After the meeting, the Pangallos continued working with the firm until April 24, 2018, when they emailed a letter to Deters terminating their relationship with the firm.

Board Panel Dismisses Two UPL Allegations, Moves Forward with Others
The disciplinary counsel filed the complaint against Deters with the UPL board in April 2019. Following a January 2020 hearing and consideration of post-hearing briefs, the board’s panel dismissed two counts. One dismissed count was based on Deters attempts to persuade the Pangallos to stay with the firm in January 2018 and representations that he had influence at the firm. The other dismissed count stemmed from the opinions Deters expressed about a slip-and-fall case Clint was making against a grocery store.

The panel agreed with four of the UPL allegations.

The panel determined that Deters’ opinion on the value of the auto accident case was practicing law because he offered it as a nonlawyer firm employee at the January 2018 meeting, which was held to discuss that case, without prior authorization from the firm’s attorney who represented the Pangallos.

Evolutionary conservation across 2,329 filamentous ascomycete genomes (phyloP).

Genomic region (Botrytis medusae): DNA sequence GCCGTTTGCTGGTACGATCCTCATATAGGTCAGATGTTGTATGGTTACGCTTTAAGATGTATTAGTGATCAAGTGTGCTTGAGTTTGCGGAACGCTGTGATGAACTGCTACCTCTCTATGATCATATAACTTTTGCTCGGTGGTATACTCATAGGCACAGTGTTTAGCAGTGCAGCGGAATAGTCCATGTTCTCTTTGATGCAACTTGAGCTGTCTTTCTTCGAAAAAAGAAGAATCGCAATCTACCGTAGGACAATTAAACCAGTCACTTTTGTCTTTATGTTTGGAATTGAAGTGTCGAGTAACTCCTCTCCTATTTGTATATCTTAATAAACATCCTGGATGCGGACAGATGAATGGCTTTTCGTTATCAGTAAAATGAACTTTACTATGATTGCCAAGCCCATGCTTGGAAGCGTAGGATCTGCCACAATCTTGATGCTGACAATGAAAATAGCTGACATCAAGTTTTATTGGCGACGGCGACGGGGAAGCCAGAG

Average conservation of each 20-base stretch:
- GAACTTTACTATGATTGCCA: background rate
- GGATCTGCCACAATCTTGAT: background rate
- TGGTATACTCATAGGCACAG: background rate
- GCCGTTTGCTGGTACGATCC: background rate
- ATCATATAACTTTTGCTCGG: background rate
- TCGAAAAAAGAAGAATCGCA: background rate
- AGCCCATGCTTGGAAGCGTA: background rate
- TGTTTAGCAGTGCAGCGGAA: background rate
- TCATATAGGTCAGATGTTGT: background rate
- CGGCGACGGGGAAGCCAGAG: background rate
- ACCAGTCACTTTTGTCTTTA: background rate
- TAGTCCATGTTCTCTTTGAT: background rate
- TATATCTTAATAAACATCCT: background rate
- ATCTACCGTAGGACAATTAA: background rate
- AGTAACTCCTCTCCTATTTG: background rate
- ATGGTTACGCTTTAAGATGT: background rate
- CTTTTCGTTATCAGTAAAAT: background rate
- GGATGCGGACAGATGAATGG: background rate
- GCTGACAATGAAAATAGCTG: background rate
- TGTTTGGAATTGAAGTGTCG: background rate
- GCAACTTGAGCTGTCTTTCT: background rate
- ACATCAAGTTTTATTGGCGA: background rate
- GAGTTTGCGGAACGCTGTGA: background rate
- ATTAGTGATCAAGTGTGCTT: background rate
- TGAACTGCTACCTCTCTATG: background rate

The Pangallos also said that Deters discussed the “stacking” of insurance policies at the meeting. In Kentucky, a person can pursue claims through, and receive payments from, more than one insurance company, but Ohio doesn’t allow stacking, the Pangallos said Deters explained. Because the Pangallos’ insurance had low limits and Clint was driving a work vehicle at the time of the accident, Deters recommended that they sue Clint’s employer because the employer would have “bigger pockets,” they said. Deters denied this conversation happened, but the Pangallos testified to it and recalled details. Finding the Pangallos more credible, the panel determined the discussion about stacking insurance policies and the recommendation to sue constituted the unauthorized practice of law.